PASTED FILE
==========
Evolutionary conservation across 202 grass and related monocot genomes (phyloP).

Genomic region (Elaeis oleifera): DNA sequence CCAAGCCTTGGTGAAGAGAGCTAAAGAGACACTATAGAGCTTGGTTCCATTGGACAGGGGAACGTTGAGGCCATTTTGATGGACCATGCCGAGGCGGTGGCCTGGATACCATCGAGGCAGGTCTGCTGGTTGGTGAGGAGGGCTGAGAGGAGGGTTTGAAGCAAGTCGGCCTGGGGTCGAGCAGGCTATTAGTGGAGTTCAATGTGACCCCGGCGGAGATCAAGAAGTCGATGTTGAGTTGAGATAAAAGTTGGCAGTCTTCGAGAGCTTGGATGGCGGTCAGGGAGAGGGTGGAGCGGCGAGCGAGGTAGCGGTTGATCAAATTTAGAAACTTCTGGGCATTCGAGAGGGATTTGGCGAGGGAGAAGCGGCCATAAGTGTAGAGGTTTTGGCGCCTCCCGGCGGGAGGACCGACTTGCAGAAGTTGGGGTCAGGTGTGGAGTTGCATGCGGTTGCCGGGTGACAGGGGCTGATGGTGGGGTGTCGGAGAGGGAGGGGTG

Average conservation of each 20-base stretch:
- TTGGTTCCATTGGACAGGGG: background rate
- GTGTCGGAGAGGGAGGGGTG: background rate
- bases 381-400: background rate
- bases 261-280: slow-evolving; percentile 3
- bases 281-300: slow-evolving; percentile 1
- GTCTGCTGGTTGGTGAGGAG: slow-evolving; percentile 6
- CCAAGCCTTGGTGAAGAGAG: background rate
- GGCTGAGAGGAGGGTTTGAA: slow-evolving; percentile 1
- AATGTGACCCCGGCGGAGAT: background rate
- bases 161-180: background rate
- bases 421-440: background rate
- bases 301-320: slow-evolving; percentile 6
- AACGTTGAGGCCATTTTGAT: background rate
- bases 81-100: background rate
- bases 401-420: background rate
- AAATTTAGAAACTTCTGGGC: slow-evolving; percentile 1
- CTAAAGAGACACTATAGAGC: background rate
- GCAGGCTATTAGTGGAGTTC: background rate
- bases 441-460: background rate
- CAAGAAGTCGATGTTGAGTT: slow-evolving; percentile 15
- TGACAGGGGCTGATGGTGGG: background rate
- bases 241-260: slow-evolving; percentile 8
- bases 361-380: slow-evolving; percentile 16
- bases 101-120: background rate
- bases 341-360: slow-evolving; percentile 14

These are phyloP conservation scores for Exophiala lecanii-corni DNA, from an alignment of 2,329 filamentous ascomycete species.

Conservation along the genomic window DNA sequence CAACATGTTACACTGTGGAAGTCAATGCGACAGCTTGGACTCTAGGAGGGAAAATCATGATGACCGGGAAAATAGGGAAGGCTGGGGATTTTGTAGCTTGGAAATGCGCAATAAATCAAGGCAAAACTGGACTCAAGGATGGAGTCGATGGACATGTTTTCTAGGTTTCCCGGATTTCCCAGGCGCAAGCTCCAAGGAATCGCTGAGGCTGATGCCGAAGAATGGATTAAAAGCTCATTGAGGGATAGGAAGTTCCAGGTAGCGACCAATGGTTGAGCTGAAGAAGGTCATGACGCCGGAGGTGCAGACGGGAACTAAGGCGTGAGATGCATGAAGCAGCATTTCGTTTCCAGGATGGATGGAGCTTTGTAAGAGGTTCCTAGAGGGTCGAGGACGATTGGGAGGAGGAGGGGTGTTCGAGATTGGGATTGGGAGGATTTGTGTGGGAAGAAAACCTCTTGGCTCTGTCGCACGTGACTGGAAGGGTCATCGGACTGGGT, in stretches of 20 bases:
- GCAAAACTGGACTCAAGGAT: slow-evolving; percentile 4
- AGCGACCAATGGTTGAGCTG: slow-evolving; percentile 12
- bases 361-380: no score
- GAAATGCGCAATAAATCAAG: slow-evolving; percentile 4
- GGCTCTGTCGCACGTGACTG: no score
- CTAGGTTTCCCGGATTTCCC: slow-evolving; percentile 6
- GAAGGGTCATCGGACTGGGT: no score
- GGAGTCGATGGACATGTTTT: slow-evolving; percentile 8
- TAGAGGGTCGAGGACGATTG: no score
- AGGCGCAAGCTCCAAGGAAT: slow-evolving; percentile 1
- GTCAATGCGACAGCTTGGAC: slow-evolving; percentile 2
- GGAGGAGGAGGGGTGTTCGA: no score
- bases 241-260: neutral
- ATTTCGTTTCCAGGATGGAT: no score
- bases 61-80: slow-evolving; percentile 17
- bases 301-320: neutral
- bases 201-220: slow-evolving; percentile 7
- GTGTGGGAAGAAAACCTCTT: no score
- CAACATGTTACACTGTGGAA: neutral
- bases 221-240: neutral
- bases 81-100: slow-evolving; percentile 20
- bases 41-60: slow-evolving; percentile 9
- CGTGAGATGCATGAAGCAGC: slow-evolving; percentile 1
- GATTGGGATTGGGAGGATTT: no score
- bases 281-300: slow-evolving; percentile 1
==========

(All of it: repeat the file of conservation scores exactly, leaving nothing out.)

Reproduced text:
Evolutionary conservation across 202 grass and related monocot genomes (phyloP).

Genomic region (Elaeis oleifera): DNA sequence CCAAGCCTTGGTGAAGAGAGCTAAAGAGACACTATAGAGCTTGGTTCCATTGGACAGGGGAACGTTGAGGCCATTTTGATGGACCATGCCGAGGCGGTGGCCTGGATACCATCGAGGCAGGTCTGCTGGTTGGTGAGGAGGGCTGAGAGGAGGGTTTGAAGCAAGTCGGCCTGGGGTCGAGCAGGCTATTAGTGGAGTTCAATGTGACCCCGGCGGAGATCAAGAAGTCGATGTTGAGTTGAGATAAAAGTTGGCAGTCTTCGAGAGCTTGGATGGCGGTCAGGGAGAGGGTGGAGCGGCGAGCGAGGTAGCGGTTGATCAAATTTAGAAACTTCTGGGCATTCGAGAGGGATTTGGCGAGGGAGAAGCGGCCATAAGTGTAGAGGTTTTGGCGCCTCCCGGCGGGAGGACCGACTTGCAGAAGTTGGGGTCAGGTGTGGAGTTGCATGCGGTTGCCGGGTGACAGGGGCTGATGGTGGGGTGTCGGAGAGGGAGGGGTG

Average conservation of each 20-base stretch:
- TTGGTTCCATTGGACAGGGG: background rate
- GTGTCGGAGAGGGAGGGGTG: background rate
- bases 381-400: background rate
- bases 261-280: slow-evolving; percentile 3
- bases 281-300: slow-evolving; percentile 1
- GTCTGCTGGTTGGTGAGGAG: slow-evolving; percentile 6
- CCAAGCCTTGGTGAAGAGAG: background rate
- GGCTGAGAGGAGGGTTTGAA: slow-evolving; percentile 1
- AATGTGACCCCGGCGGAGAT: background rate
- bases 161-180: background rate
- bases 421-440: background rate
- bases 301-320: slow-evolving; percentile 6
- AACGTTGAGGCCATTTTGAT: background rate
- bases 81-100: background rate
- bases 401-420: background rate
- AAATTTAGAAACTTCTGGGC: slow-evolving; percentile 1
- CTAAAGAGACACTATAGAGC: background rate
- GCAGGCTATTAGTGGAGTTC: background rate
- bases 441-460: background rate
- CAAGAAGTCGATGTTGAGTT: slow-evolving; percentile 15
- TGACAGGGGCTGATGGTGGG: background rate
- bases 241-260: slow-evolving; percentile 8
- bases 361-380: slow-evolving; percentile 16
- bases 101-120: background rate
- bases 341-360: slow-evolving; percentile 14

These are phyloP conservation scores for Exophiala lecanii-corni DNA, from an alignment of 2,329 filamentous ascomycete species.

Conservation along the genomic window DNA sequence CAACATGTTACACTGTGGAAGTCAATGCGACAGCTTGGACTCTAGGAGGGAAAATCATGATGACCGGGAAAATAGGGAAGGCTGGGGATTTTGTAGCTTGGAAATGCGCAATAAATCAAGGCAAAACTGGACTCAAGGATGGAGTCGATGGACATGTTTTCTAGGTTTCCCGGATTTCCCAGGCGCAAGCTCCAAGGAATCGCTGAGGCTGATGCCGAAGAATGGATTAAAAGCTCATTGAGGGATAGGAAGTTCCAGGTAGCGACCAATGGTTGAGCTGAAGAAGGTCATGACGCCGGAGGTGCAGACGGGAACTAAGGCGTGAGATGCATGAAGCAGCATTTCGTTTCCAGGATGGATGGAGCTTTGTAAGAGGTTCCTAGAGGGTCGAGGACGATTGGGAGGAGGAGGGGTGTTCGAGATTGGGATTGGGAGGATTTGTGTGGGAAGAAAACCTCTTGGCTCTGTCGCACGTGACTGGAAGGGTCATCGGACTGGGT, in stretches of 20 bases:
- GCAAAACTGGACTCAAGGAT: slow-evolving; percentile 4
- AGCGACCAATGGTTGAGCTG: slow-evolving; percentile 12
- bases 361-380: no score
- GAAATGCGCAATAAATCAAG: slow-evolving; percentile 4
- GGCTCTGTCGCACGTGACTG: no score
- CTAGGTTTCCCGGATTTCCC: slow-evolving; percentile 6
- GAAGGGTCATCGGACTGGGT: no score
- GGAGTCGATGGACATGTTTT: slow-evolving; percentile 8
- TAGAGGGTCGAGGACGATTG: no score
- AGGCGCAAGCTCCAAGGAAT: slow-evolving; percentile 1
- GTCAATGCGACAGCTTGGAC: slow-evolving; percentile 2
- GGAGGAGGAGGGGTGTTCGA: no score
- bases 241-260: neutral
- ATTTCGTTTCCAGGATGGAT: no score
- bases 61-80: slow-evolving; percentile 17
- bases 301-320: neutral
- bases 201-220: slow-evolving; percentile 7
- GTGTGGGAAGAAAACCTCTT: no score
- CAACATGTTACACTGTGGAA: neutral
- bases 221-240: neutral
- bases 81-100: slow-evolving; percentile 20
- bases 41-60: slow-evolving; percentile 9
- CGTGAGATGCATGAAGCAGC: slow-evolving; percentile 1
- GATTGGGATTGGGAGGATTT: no score
- bases 281-300: slow-evolving; percentile 1